Emirati teenagers whose university education can be held up by their poor grasp of English benefit from month-long intensive courses.
State pupils helped over language barrier
ABU DHABI // As if the jump from state school to university is not daunting enough, thousands of Emirati students face another huge hurdle. Since university courses are taught in English, many simply do not have a good enough grasp of the language to progress.
Because state school pupils are taught almost entirely in Arabic, very few students are able to go directly into university. Most take foundation classes in English, which delay graduation and consume a large chunk of the higher education budget. For instance, Zayed University last year spent about Dh40m (US$11m) on its so-called bridge programme, comprised of remedial classes, about 20 per cent of its academic instructional budget.
Dr Kirk Dowswell, the acting director for the bridge programme at Zayed, said only about 15 per cent of new students went directly into coursework last year, while 85 per cent took foundation classes. It can take up to two years to complete Zayed's bridge programme. "We're teaching the full gamut of academic skills - the ability to read articles, to listen to lectures, to write argumentative essays," said Dr Dowswell.
Half the students in foundation classes last year were at the three lower levels of six. "Their English is probably at low intermediate level," Dr Dowswell said. "It's not very good. They need a lot of work on being able to write." To tackle the problem, more than 4,000 Emirati teenagers spent a month at four federal universities and rural schools this summer, part of a programme run by the Abu Dhabi Education Council (Adec), which oversees schools in the capital. The programme is aimed at helping to reverse a troubling trend. Last year, just eight per cent of high school graduates posted 185 in university entrance exams, the score needed to have a chance to go straight into classes without taking foundation courses in English at most federal universities.
When summer school started, ELS, an American company hired to monitor the programme, flagged English standards as a "cause for concern". They were in line with a 2005 study by the federal Ministry of Education, which found that, by grade seven, 68 per cent of pupils were two or more years below grade level in English reading and 74 per cent were at least two years behind in writing. In the United States, ELS operates an 11-level intensive English programme.
It starts at 101, where students "know a few words and phrases" and "can respond to simple questions and answers", and ends with 112, where students should be prepared for university-level coursework. ELS centres abroad offer two even more remedial levels, 99 and 100. Level 99 is for a non-user of English. About 60 per cent of Grade 11 students entering the summer programme were in the lowest three levels, with some having no English whatsoever.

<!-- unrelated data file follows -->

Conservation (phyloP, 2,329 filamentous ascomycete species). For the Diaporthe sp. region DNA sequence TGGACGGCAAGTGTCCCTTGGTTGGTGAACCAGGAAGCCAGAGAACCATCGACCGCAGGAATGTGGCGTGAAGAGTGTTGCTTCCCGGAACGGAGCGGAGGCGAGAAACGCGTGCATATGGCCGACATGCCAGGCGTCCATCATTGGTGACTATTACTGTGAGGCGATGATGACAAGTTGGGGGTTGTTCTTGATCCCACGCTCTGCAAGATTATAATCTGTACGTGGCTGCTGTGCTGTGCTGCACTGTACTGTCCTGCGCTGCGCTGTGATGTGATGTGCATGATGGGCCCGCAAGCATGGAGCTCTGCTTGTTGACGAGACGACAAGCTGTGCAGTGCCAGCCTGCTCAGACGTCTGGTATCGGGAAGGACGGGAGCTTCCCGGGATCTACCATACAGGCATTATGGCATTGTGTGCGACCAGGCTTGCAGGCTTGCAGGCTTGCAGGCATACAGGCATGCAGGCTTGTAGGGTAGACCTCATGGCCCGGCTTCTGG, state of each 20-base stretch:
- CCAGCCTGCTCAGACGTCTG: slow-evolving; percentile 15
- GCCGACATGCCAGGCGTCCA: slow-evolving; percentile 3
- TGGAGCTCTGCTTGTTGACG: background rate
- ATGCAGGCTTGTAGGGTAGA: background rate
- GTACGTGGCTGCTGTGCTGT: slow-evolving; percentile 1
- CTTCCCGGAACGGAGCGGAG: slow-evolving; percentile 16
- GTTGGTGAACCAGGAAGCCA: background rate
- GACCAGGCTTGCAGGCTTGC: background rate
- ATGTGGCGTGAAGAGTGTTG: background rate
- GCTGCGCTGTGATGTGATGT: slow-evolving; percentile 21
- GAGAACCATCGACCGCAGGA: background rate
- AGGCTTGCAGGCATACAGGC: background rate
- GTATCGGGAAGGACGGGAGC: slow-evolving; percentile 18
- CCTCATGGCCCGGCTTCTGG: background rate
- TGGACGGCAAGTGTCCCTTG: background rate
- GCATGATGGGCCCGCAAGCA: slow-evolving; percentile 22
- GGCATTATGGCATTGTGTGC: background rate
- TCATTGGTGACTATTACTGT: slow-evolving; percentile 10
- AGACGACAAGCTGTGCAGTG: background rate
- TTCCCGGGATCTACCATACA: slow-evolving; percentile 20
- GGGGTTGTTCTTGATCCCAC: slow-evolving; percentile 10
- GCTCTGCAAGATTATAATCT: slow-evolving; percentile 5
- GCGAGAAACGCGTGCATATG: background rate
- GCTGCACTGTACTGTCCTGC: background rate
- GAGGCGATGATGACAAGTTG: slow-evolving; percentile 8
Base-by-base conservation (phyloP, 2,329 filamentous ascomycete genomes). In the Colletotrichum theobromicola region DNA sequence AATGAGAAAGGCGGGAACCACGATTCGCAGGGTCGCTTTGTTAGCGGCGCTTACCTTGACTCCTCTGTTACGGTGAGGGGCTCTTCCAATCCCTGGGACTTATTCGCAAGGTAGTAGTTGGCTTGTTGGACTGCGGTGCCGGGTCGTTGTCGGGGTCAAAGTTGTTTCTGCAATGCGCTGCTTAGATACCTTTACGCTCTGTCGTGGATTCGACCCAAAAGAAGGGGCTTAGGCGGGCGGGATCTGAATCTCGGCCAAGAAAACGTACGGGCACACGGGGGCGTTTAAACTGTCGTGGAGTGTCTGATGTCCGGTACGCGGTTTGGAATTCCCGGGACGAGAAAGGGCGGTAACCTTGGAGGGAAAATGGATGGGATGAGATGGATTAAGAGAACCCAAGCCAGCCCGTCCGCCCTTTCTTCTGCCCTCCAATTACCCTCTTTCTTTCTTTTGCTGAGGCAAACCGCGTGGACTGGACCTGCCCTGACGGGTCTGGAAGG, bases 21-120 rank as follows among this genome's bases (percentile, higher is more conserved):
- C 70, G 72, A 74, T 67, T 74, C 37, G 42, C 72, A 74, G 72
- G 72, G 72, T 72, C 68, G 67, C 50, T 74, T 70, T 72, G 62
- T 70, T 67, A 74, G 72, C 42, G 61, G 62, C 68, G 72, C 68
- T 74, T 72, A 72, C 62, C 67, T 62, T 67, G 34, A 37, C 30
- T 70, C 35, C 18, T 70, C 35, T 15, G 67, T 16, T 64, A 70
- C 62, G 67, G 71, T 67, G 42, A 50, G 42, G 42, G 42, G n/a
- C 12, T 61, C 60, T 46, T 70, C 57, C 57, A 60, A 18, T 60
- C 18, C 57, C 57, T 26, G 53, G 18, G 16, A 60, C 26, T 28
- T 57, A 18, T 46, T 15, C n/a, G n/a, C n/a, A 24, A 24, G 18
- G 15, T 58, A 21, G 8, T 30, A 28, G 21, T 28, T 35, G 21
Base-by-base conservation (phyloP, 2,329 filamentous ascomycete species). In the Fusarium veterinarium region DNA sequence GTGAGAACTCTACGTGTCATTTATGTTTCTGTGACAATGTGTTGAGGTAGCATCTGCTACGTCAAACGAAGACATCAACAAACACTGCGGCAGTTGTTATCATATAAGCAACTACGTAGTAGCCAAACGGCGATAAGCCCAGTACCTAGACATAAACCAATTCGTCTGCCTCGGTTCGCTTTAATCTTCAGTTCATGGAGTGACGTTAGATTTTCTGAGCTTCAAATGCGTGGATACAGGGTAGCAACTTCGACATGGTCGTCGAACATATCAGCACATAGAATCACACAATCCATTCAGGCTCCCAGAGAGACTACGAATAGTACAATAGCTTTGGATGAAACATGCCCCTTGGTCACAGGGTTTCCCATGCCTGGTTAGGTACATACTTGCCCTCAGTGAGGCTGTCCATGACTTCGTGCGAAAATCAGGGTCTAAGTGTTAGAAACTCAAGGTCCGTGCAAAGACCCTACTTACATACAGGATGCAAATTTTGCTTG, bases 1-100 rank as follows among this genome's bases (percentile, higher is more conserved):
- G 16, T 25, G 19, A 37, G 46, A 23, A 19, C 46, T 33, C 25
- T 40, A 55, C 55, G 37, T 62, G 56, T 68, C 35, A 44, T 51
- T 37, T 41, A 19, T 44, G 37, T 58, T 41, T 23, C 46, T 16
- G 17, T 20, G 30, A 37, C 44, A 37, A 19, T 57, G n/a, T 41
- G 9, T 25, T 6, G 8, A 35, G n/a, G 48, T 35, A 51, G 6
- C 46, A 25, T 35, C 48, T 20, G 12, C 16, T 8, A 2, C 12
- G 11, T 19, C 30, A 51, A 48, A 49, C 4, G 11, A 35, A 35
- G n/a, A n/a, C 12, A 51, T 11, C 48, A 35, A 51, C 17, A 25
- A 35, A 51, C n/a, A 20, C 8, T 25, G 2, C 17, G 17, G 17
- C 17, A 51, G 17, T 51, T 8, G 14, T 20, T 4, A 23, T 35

By the end of the programme, 60 per cent had jumped one or more levels. "The major achievement was in the written skills of the students," said Dr Deborah Aldred, managing director of ELS Middle East. "They went up by one complete level, and to achieve that you would have to do 100 hours, so the providers did an exceptional job of improving the writing skills of the students." Sixty-two per cent of the students achieved or went beyond level 102, where they have a "basic ability to communicate in everyday situations" and "can understand English when spoken slowly and clearly".
Under the ELS model, however, it would take another 800 hours of intensive instruction to reach level 109, which some American universities accept as English language proficiency. The College of Business Administration in Jeddah accepts an ELS level of 107 or 108. Hamda al Qubaisi, 17, signed up for the summer programme because she wants to improve her language skills and hopes to avoid a year or more of intensive English before university.
A senior student at Al Khamael Model School in Abu Dhabi, Hamda has always studied in state schools. Her mother, Um Sultan, said: "You need English to communicate with everyone, even in an Arabic country like the UAE. "I have some English but not that much, and I wish I could study it more, because it is everywhere - in shops, in hospitals. I think if you don't know English, you can't get the most out of life."
When Adec assessed its English teachers last year, it found that fewer than 10 per cent met minimum language proficiency requirements. A report by Dubai's school regulator, the Knowledge and Human Development Authority, found that poorly trained English teachers were hindering students' progress. Last month, ADEC brought nearly 500 native speakers to state schools to teach English. "It should have happened sooner," said Hamda.
"Even from as early as elementary school, the teacher should be just an English speaker to force the student to talk just in English and not fall back into Arabic. Conversation would become easier. "I have never had a foreign English teacher until this year. I have an American English teacher and it makes such a difference." Hamda, who hopes to study engineering or architecture at UAE University next year, fears that she may end up in a foundation course, despite taking the summer programme.
She is considering another course before she sits the Common Educational Proficiency Certificate exam next spring. "I want to take an IELTS (International English Language Testing System) course in the British Council, because I want to improve my English even further, which is something I feel I need to do," she said. * The National, with additional reporting from Hala Khalaf Editorial, page a23